smoky district are so studded with
buildings, furnaces, factories, etc., as
to resemble town more than country.
Nearly the whole of the line as far as
Ratho Junction, where the traveller
joins the direct Edinburgh and Glas-
gow line, runs through a mineral
district, traversed by a number of
branch railways amalgamated under

C. Scotland. Route 17. — Amine; Bathgate.


the name of the Monkland system,
embracing a total of 71 m. The rly.
branches off from the Caledonian line
at Coatbridge (Rte. 8), stopping first
of all at

10| m. Airdric Junct. Stat., a busy
mining town of about 13,000 inhab.
dependent on the collieries in the
vicinity, and some cotton-works. It
is tolerably well built, and has a
handsome town -hall vnth. a spire.
Since 1850 the Airdrie coal district
has become covered with works for
refining imraffi^n oil, produced from
the shales of the coal-beds, which are
similar, though perhaps not so rich,
as those of Bathgate.

At Clarkston Stat., 12 m., the line
approaches the North Calder, and
runs parallel with it, through hilly
ground of some 800 ft. in height, to
15 m. Caldercrux Sta., where the
Calder takes its rise in a large sheet
of wat^r called Hill End Reservoir.
At the E. end of it is

17$ m., Forestf eld Stat. Near this
point the line enters the county of
Linlithgow, and sends off a short
branch to the Shotts Ironworks.

22^ m. Armadale Jimd. Stat., 2 m.
S. of which is Polkemmet (Sir- W.

24^ m. Bathgate Junct. Stat., is a
sort of metropolis for the coal disti'ict,
and is by no means unpicturesquely
situated at the foot of the Bathgate
hills. The modern portion of the
town is neat, and boasts an excellent
Academy, iovLudi^di by a Mr. Newlands,
a native of Bathgate, who made his
fortune in the West Indies. Near
this are paraffin distilleries of Messrs.
Young and Co.

Adjoining the town on the N. are
the policies of Balbardie (A. JSiarjori-
banks, Esq.)

Both antiquary and geologist will
find the neighbourhood more than
commonly interesting. The district
within a few miles to the N., between

Bathgate and Linlithgow, contains
several cromlechs, camps, and earth-
works, denoting that the early in-
habitants considered this county to
be of importance, perhaps on account
of its proximity to the Firth of Forth.
Of these the chief is the Kipjis, men-
tioned by Camden as "an ancient
altar of gi-eat stones unpolished, so
placed as each of them does support
another, and no one could stand with-
out leaning upon another. " There is
a camp at Torphickcn (2^ m.), as also
slight remains of the Hospital of the
Knights of Jerasalem, who had here
their principal resort ; and in some
sandhills, about 100 yards from one of
the boundary stones of the Hospital,
stone coffins containing skeletons
have been found. Toi-phichen gives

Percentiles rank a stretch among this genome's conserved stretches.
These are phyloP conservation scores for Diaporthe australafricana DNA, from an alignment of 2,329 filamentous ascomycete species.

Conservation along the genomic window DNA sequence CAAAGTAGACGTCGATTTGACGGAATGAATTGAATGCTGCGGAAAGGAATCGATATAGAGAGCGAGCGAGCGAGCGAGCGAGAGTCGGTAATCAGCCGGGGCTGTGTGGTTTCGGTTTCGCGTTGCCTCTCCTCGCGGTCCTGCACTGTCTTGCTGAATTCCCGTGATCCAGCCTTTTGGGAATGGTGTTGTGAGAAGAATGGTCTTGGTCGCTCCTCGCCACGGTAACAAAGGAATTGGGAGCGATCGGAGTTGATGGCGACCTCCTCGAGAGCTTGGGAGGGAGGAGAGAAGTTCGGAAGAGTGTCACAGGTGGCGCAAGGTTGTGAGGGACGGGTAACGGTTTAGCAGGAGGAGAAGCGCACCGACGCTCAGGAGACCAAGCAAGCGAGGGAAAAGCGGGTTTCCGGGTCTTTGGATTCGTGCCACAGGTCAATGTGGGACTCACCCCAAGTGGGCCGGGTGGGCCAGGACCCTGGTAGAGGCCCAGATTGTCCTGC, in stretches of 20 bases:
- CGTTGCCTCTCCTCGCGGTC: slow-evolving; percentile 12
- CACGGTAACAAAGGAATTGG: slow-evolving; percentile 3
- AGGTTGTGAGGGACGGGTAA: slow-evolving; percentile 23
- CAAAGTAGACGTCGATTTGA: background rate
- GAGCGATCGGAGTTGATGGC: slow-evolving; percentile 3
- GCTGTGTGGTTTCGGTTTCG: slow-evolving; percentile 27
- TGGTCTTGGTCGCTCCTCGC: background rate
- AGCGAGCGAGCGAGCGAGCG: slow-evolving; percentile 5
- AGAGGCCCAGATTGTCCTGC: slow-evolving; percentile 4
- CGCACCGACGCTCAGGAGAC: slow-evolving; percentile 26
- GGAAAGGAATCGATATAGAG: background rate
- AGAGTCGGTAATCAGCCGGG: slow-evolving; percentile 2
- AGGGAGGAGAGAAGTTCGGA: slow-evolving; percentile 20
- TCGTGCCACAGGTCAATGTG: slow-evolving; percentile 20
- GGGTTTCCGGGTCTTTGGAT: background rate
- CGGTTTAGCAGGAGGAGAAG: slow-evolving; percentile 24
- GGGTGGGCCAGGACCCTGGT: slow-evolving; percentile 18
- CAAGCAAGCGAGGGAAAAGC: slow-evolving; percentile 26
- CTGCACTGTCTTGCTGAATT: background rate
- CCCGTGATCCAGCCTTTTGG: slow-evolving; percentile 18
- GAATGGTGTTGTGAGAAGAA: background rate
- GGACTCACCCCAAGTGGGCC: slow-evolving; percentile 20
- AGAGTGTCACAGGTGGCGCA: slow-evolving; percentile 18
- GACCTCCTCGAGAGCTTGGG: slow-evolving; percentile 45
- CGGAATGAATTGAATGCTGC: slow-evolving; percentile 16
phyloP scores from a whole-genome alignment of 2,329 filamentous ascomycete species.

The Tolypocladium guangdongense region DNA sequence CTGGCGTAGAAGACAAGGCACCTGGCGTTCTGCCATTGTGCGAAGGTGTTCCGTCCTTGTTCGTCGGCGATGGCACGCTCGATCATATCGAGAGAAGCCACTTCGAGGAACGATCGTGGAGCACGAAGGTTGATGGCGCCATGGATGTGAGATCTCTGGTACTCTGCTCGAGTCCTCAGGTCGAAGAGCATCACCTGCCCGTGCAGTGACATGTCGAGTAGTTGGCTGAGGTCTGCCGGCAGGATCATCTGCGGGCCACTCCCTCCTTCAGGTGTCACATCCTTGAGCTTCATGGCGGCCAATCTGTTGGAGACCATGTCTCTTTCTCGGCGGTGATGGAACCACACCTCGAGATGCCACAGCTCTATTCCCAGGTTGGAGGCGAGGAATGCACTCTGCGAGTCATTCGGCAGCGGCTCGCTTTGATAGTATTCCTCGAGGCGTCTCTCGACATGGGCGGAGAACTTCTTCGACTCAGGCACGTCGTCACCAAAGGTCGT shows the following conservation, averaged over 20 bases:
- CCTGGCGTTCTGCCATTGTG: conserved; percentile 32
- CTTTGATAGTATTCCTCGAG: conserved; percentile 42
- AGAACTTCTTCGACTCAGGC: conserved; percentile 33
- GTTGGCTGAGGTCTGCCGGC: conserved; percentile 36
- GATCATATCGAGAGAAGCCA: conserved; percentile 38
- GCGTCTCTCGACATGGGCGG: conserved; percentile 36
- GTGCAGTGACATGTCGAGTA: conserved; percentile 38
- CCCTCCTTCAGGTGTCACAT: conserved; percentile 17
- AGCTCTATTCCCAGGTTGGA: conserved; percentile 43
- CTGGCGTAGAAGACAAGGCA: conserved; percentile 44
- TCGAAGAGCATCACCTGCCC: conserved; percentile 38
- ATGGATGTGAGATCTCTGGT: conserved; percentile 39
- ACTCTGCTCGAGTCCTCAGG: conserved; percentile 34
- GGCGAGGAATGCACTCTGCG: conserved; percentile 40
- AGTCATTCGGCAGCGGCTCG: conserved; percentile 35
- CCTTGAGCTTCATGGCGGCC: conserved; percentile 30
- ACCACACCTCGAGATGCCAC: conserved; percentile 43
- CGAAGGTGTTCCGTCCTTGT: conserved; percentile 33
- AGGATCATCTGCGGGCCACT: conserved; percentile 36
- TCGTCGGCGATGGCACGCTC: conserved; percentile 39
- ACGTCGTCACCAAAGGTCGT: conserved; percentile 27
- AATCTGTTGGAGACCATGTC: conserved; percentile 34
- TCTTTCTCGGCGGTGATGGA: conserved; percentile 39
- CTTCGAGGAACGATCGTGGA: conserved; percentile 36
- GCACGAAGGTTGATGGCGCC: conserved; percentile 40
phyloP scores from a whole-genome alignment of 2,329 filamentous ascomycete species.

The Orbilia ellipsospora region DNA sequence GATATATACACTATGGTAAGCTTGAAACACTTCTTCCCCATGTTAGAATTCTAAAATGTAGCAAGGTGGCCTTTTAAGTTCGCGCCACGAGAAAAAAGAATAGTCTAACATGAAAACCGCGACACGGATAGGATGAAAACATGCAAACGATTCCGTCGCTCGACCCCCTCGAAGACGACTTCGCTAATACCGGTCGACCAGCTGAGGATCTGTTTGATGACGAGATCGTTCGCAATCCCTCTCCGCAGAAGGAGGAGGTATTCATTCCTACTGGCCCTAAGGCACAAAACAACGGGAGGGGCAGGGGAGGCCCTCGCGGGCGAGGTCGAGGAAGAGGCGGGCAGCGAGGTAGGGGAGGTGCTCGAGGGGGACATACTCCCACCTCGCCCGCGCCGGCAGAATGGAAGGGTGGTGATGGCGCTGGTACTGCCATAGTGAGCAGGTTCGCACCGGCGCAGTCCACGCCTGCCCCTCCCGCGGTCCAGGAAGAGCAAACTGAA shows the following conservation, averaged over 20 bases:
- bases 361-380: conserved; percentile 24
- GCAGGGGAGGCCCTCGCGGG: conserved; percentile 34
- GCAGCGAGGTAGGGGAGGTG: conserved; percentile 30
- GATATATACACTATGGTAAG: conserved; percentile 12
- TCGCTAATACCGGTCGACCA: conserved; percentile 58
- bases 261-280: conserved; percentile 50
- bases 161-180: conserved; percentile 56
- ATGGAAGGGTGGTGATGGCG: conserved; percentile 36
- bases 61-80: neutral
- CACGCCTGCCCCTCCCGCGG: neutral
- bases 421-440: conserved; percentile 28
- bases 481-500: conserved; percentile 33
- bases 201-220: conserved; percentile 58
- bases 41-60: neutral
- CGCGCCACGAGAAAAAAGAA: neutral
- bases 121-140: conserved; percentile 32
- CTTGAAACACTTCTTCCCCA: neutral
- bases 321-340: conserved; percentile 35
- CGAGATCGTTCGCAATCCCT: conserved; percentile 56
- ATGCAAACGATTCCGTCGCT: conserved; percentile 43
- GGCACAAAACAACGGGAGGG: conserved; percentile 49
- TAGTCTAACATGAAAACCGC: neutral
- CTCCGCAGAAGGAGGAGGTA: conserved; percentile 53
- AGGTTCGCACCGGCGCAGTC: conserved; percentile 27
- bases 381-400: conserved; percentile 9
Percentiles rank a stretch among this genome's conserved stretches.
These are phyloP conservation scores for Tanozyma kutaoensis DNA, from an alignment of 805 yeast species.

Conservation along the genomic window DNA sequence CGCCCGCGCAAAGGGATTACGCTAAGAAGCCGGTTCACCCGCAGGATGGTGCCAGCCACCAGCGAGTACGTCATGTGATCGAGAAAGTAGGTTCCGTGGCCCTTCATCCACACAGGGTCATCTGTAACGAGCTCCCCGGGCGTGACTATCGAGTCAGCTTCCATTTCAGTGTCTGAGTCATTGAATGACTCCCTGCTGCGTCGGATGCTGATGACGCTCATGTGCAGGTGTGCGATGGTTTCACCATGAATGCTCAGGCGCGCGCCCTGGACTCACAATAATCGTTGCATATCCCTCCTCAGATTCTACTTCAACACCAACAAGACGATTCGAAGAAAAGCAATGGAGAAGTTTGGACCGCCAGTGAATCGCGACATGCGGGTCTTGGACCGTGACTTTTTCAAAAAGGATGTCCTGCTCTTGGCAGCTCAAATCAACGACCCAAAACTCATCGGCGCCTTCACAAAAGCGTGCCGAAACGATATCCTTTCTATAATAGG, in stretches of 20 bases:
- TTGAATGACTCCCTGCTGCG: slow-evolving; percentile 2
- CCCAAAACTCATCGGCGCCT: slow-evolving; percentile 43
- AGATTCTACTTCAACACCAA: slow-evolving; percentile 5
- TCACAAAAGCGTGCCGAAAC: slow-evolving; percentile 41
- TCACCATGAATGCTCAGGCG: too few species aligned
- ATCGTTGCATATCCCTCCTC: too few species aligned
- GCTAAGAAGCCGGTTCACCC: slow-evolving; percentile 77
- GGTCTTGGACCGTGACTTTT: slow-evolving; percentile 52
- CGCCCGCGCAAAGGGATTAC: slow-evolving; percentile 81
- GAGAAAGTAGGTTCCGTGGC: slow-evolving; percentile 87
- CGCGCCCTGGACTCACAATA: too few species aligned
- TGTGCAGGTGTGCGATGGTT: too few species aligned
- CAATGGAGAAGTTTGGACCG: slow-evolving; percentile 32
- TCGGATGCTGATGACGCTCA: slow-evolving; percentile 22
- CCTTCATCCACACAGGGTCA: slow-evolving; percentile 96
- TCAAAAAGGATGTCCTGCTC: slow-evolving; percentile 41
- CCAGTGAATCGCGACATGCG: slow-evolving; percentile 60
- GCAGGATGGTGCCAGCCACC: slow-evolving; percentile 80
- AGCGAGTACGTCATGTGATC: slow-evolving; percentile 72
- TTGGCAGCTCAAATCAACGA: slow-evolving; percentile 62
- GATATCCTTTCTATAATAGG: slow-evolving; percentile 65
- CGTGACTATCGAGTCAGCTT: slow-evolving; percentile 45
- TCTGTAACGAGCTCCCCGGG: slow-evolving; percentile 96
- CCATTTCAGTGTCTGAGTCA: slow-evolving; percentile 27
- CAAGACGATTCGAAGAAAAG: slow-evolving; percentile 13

a title to the family of the Sandilands,
and is the birthplace of Henry Bell
(1767), who, originally a mason, was
the first to introduce steam naviga-
tion on the Clyde (Rte. 23). Adjoin-
ing the village is WallJiouse, the seat
of the Gillon family. At the mouth
of the Brunton Burn, which near this
joins the river Avon, is a cave tradi-
tionally said to have been occupied
by Wallace.

[From Bathgate Junct. a branch
rly. runs S. to Morningside 14 m.
accommodating the mineral district
of Wilsontown. The geologist can
proceed to Whitburn Stat. 2 J m.,
near the source of the river Almond,
and thence to Torhaneliill (Rte. 19),
rendered famous for the coal shale
discovered here, so valuable for naph-
tha or paraffin oil distilled from it.
The district has gradually been co-
vered by oil retorts and refineries.
During 1865 it is estimated that
100,000 tons of Scotch coal were
used for making oil ; the Boghead
coal producing about 128 gallons of
oil to the ton.]

From Bathgate the line to Edin-
burgh runs E., passing on right the
site of a castle given by Robert Bruce


Route \*Ja. — Edinburgh to Glasgoiv. Sect. II.

to his daughter Marjory :
the Academy.

and on left

20 m. Livingstone Stat. The vil-
lage, about 1 m. to right, contains
the remains of the old Livingstone
Peel, once the fortress of the Living-
stone family.

22 m. Uphall, near which is Hous-
ton House.

24 m. Broxburn, soon after which
the line crosses the Almond (Al-
mondale, seat of E. of Buchan), and
joins the Edinburgh line at

Eatho Junct. The line hence to
Edinburgh w^ill be found in Rte. 16.

[A branch of the Monkland system
leaves the main line near Coatbridge,
passing Airdrie to the N., and taking
a N.E. course through Slamannan
and Avonbridge to the little shipping
port of Borrowstouncss or Bo'ness on
the Firth of Forth.]

EOUTE 17 a.

Edinburgh to Glasgow, by Mid-
Calder, Holytowm, and Gart-
slierrie Ironworks.

47j m.

from "West Princes-st.

The Direct Line of Caledonian
Eailwat passes through the midst
of the great Ironworks, and the effect